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Urine test promising for assessing breast cancer risk.

SAN ANTONIO -- A simple urine test for selected matrix metalloproteinases may provide a novel noninvasive means of assessing a woman's risk of developing breast cancer, Dr. Susan E. Pories reported at a breast cancer symposium sponsored by the Cancer Therapy and Research Center.

Urinary levels of two biomarkers--matrix metalloproteinase-9 (MMP-9) and a disintegrin and metalloprotease 12 (ADAM12)--appear to be independent predictors of the presence of breast atypical hyperplasia or lobular carcinoma in situ (LCIS), both of which are well established predictors of increased risk of breast cancer, explained Dr. Pories of Beth Israel Deaconess Medical Center, Boston.

She and her coworkers had previously found that levels of MMP-9 and ADAM12 increase with more advanced disease in breast cancer patients.

In the current study, urine samples were obtained from 44 women with atypical ductal or atypical lobular hyperplasia, 24 with lobular carcinoma in situ, and 80 healthy controls.

If a urine sample tested positive for both MMP-9 and ADAM12, the probability that the woman had LCIS or atypical hyperplasia was 100%. If the sample was MMP-9 negative but ADAM12 positive, there was a 67% probability of atypical hyperplasia and a 50% likelihood that the patient had LCIS.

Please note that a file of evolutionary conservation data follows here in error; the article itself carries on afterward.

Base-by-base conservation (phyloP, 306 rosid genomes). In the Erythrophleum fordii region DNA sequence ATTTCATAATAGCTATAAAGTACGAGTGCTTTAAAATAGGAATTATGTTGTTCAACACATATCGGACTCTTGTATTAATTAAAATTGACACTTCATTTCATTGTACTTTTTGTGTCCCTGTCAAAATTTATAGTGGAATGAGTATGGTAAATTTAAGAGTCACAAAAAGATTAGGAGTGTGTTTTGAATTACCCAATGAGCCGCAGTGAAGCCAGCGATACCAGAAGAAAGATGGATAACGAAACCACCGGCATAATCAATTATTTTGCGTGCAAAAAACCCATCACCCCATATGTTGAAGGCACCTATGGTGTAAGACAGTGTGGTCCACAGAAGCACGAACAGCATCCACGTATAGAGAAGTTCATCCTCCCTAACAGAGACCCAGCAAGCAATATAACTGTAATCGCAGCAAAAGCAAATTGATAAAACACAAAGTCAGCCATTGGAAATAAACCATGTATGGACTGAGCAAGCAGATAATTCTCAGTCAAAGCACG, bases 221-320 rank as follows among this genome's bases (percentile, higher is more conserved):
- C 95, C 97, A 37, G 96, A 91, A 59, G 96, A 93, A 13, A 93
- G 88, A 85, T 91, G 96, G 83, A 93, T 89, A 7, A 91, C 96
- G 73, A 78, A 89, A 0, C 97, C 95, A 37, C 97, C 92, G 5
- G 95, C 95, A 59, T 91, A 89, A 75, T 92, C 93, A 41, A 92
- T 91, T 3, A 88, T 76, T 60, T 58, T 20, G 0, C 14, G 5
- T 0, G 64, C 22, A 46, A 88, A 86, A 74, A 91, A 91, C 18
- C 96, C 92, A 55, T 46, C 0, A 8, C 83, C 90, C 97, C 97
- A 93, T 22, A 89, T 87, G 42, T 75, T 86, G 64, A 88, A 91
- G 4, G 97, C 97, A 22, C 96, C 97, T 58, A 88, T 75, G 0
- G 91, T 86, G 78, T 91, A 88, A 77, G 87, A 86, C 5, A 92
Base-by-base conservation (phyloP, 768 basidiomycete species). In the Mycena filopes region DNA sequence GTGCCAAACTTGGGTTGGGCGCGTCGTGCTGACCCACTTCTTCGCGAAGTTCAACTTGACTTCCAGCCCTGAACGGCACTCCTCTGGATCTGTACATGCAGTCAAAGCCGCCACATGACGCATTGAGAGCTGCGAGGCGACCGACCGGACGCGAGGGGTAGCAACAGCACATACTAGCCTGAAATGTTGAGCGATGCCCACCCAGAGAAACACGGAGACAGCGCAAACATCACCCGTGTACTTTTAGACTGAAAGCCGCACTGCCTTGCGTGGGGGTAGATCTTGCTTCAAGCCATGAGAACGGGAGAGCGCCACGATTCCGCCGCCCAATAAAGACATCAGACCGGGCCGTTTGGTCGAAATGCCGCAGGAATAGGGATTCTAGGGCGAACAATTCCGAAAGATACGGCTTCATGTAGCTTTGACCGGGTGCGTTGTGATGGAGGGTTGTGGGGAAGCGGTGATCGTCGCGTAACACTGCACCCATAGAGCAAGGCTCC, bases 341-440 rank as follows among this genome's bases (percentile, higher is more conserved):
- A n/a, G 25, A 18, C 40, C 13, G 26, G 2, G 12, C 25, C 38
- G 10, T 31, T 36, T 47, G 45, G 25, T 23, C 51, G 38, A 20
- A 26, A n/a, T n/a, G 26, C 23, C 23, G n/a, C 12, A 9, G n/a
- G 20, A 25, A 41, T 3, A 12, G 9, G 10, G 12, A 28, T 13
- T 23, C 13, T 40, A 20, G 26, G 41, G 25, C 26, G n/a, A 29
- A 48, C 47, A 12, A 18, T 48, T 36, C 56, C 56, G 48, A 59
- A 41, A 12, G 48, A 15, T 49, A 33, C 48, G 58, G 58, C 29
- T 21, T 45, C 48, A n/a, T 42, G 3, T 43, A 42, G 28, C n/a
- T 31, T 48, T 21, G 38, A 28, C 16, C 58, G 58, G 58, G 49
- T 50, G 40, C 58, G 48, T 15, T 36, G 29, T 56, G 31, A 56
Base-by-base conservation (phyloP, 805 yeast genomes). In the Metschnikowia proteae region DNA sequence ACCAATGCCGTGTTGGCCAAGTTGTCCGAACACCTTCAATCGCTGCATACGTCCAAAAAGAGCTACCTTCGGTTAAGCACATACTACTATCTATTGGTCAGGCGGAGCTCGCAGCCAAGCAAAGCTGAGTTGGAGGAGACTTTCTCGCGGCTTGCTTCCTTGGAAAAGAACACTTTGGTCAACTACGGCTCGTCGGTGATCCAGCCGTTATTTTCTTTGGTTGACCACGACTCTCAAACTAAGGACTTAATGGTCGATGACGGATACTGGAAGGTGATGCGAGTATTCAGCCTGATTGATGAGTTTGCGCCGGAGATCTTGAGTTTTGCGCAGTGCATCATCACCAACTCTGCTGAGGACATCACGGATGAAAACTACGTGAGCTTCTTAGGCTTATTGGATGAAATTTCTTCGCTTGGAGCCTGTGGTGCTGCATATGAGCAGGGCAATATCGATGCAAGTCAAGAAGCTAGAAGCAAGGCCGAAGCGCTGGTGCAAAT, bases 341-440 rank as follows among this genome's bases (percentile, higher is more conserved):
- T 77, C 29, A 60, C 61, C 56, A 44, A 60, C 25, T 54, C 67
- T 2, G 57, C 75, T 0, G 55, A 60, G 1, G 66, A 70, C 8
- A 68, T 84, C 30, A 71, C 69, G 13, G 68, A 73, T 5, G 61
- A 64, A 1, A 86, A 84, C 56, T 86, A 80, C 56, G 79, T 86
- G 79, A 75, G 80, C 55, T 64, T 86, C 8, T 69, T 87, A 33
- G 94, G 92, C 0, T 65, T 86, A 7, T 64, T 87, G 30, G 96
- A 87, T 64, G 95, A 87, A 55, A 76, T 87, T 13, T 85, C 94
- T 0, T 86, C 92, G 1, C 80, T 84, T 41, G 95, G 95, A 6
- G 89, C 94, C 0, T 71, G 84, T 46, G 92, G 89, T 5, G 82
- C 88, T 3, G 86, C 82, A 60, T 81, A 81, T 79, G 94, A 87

An MMP-9-positive/ADAM12-negative urine sample conferred a 40% chance that the patient had LCIS and a 25% chance that she had atypical ductal hyperplasia or atypical lobular hyperplasia. And a sample that proved negative for both biomarkers was associated with a zero probability of atypical hyperplasia.

The urine test has the advantages of being less invasive, costly, and uncomfortable than mammography. Asked how she envisions the urine test being used, Dr. Pories said in an interview that it will never replace mammography, but it could end up as a useful adjunct. For example, it could help physicians decide whether to biopsy a woman with a Breast Imaging Reporting and Data System (BI-RADS) stage 3 or 4 mammogram. In high-risk women, the test could also be performed between scheduled mammograms in order to provide early warning of a change in status even before a mass appears. She added that further studies with larger numbers of patients are needed to be sure the test is valid.
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Title Annotation:Women's Health
Publication:Internal Medicine News
Geographic Code:1USA
Date:Feb 1, 2006
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